That's why the linker issues a warning. However, Cao has a point here, too, because in effect the OS does not see any difference. You cannot squeeze instructions for the OS into 8 bytes of code wink

By the way: There should be a ret at the end of your code. At least on my machine (Win XP), I see nasty boxes.
Logged

sinsi
Member
*****
Gender: Male
Posts: 1758


RIP Bodie 1999-2011


Re: How to generate a .COM file?
« Reply #13 on: February 27, 2009, 09:30:46 AM »

You cannot squeeze instructions for the OS into 8 bytes of code wink
1 byte
Code:
ret
Where did 8 bytes come from?

One exception in MS-DOS (5/6/7?) is command.com - this is actually an exe but the loader recognises "MZ".
Logged

Light travels faster than sound, that's why some people seem bright until you hear them.
MichaelW
Global Moderator
Member
*****
Gender: Male
Posts: 5161


Re: How to generate a .COM file?
« Reply #14 on: February 27, 2009, 12:15:48 PM »

It will work, but it works "by chance" and the result is bloated by 256 x'00' bytes. This is better:
Code:
.model tiny
.code
    org 100h
start:
    mov ax, 10h
    mov bx, 20h
    add ax, bx
end start

Thanks for the correction. Beginners have enough problems without bad examples.
 
I don't understand what is the effect of "org 100h".
I know DOS will load .COM codes into PSP:0100H, but while I open the .COM file with ultraedit, I see the binary starts from 00h and there is no information there about "org 100h" at all.
 
I mean, "org 100h" is not translated into binary and stored in .COM file, then why should I write it in .asm?

The org directive sets the value of a “location counter” that the assembler uses to assign addresses to code and data labels. The location counter by default starts at zero, so for this code:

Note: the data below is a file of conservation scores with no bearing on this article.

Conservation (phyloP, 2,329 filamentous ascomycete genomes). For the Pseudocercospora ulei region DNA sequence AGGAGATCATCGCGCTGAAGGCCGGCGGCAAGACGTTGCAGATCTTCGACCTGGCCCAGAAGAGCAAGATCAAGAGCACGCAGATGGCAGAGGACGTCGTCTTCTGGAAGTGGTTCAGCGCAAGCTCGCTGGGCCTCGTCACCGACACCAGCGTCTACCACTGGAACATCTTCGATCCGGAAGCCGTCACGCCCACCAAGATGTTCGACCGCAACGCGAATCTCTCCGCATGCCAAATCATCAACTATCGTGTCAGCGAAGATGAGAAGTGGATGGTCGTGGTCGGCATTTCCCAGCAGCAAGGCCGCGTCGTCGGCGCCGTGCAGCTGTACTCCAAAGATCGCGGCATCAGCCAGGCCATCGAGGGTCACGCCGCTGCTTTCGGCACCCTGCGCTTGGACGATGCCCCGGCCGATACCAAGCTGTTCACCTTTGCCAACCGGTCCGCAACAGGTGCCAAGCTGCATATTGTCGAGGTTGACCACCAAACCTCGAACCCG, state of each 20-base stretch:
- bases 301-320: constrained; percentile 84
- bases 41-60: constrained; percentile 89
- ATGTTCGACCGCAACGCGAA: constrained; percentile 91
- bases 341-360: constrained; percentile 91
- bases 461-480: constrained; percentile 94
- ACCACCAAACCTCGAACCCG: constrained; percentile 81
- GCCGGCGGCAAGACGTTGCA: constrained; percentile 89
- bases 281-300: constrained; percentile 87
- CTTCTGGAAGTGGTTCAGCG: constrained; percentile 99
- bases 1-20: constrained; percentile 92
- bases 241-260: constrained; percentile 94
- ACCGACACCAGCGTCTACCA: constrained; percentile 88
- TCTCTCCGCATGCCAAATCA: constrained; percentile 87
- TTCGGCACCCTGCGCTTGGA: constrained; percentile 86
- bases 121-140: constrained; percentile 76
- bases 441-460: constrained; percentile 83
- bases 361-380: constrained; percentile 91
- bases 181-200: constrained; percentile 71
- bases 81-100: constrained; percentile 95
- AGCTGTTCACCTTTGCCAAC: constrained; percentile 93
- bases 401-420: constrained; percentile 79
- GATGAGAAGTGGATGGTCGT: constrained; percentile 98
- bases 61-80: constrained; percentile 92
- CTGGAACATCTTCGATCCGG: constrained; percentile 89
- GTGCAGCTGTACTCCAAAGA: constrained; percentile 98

Code:
.model small
.code
  start:
    jmp L2      ; assembles to 2 bytes
  L1:
    mov ax, 1   ; assembles to 3 bytes
  L2:
end start

The start label would be assigned an offset address of 0, L1 an offset address of 2, and L2 and offset address of 5. If you added an ORG 100h directive:
Code:
.model small
.code
    org 100h
start:
    jmp L2      ; assembles to 2 bytes
  L1:
    mov ax, 1   ; assembles to 3 bytes
  L2:
end start

The start label would be assigned an offset address of 100h, L1 an offset address of 102h, and L2 and offset address of 105h.

DOS programs are preceded in memory by a 256-byte Program Segment Prefix (PSP) that contains, among other things, the program command line and various data that DOS uses to manage the program and provide services to it. An EXE file loads in its own segment, immediately above the PSP segment. A COM file loads in the same segment as the PSP, immediately above the PSP. Because the PSP starts at offset 0 in the segment and is 100h bytes long, the offset address of the start of the actual program is 100h. So basically, the ORG 100h directive ensures that the offset address at the start of the program matches the load address. For reasons that I don’t have time to get into right now, a mismatch is unlikely to have any effect on code that does not reference data, but it will have an effect on code that does.
Logged

eschew obfuscation
Pages: [1] 2 Print 
« previous next »
Jump to:  

Powered by MySQL Powered by PHP The MASM Forum Archive 2004 to 2012 | Powered by SMF 1.0.12.
© 2001-2005, Lewis Media. All Rights Reserved.
Valid XHTML 1.0! Valid CSS!